Stuart Gordon

Stuart Alan Gordon (August 11, 1947 – March 24, 2020) was an American filmmaker, theatre director, screenwriter, and playwright.[3] Initially recognized for his provocative and frequently controversial work in experimental theatre, Gordon is perhaps more widely known for work in film. Most of Gordon's cinematic output was in the horror genre, though he also ventured into science fiction and film noir.

Stuart Gordon
Gordon, Stuart (2007).jpg
Born(1947-08-11)August 11, 1947
DiedMarch 24, 2020(2020-03-24) (aged 72)
Alma materUniversity of Wisconsin–Madison
OccupationFilm director, theater director, screenwriter, playwright, film producer
Known forOrganic Theater Company
Re-Animator
From Beyond
Robot Jox
Honey, I Shrunk the Kids
Fortress
The Wonderful Ice Cream Suit
Spouse(s)
Carolyn Purdy
(m. 1968)
[1]
Children3[2]

Born in Chicago, Gordon became known for experimental and sometimes controversial live theater at the University of Wisconsin in the late 1960s. Moving back to Chicago, he founded and led the Organic Theater Company. In the early 1980s, Gordon went to California to pursue movie making.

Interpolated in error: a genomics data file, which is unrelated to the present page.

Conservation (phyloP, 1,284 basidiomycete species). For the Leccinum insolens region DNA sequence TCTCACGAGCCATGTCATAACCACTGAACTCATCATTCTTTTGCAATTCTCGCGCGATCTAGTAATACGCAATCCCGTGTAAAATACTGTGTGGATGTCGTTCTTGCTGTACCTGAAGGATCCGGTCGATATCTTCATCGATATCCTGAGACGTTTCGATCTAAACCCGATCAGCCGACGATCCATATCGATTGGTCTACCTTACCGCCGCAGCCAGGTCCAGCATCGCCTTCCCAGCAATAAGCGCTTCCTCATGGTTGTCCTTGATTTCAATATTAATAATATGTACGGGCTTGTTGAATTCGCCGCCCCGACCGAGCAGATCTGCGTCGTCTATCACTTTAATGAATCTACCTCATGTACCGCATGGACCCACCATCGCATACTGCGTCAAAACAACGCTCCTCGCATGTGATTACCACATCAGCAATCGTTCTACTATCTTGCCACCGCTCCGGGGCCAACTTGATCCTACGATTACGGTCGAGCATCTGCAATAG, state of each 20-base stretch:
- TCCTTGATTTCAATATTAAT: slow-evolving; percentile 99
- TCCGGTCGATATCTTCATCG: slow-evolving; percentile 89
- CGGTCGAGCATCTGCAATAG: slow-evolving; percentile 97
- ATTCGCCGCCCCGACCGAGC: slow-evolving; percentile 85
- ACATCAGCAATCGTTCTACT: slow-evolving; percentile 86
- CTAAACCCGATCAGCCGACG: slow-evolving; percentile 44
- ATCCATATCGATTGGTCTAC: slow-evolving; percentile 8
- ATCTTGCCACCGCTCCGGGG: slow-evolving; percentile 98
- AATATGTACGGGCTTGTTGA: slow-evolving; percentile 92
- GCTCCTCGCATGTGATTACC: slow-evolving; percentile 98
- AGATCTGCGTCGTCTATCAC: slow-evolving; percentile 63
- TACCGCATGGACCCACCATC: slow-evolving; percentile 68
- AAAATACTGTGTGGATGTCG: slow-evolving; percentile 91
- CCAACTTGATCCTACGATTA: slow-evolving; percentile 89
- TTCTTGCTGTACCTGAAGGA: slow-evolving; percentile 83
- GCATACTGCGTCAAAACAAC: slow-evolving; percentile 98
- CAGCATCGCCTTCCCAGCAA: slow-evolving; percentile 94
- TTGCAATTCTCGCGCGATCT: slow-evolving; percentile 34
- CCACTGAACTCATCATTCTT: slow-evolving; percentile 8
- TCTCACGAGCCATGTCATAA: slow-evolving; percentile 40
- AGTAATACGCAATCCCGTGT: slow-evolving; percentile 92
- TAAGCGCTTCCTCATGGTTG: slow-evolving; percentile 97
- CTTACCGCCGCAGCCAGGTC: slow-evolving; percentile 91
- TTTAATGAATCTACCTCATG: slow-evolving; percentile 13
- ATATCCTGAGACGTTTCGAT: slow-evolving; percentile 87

Like his friend and fellow filmmaker Brian Yuzna, Gordon was a fan of H. P. Lovecraft and adapted several of the author's stories for the screen, including Re-Animator, From Beyond, and Dagon, as well as the Masters of Horror episode Dreams in the Witch-House. He turned to the work of Edgar Allan Poe on two occasions, directing The Pit and the Pendulum in 1991 and The Black Cat for the Masters of Horror Showtime series in 2007. Several of his films have gone on to become cult classics.

Early life and educationEdit

Stuart Alan Gordon was born on August 11, 1947 in Chicago, Illinois, the son of Rosalie (Sabath), a high school English teacher, and Bernard Gordon, a cosmetics factory supervisor.[4][5] After graduating from Lane Technical High School, Gordon worked as a commercial artist apprentice prior to enrolling at the University of Wisconsin–Madison. Unable to get into the film classes, he enrolled in an acting class and ended up majoring in theater. During this time, he founded his first theatre company; the Screw Theater.[6]:212

CareerEdit

TheatreEdit

In late March 1968, Gordon produced The Game Show on the Play Circle stage of the University of Wisconsin–Madison's Wisconsin Union Theater. The play, intended to be an attack on apathy, locked the audience in the theater and seemingly humiliated, beat and raped them (audience plants were used). Every performance ended with the audience rioting and stopping the show.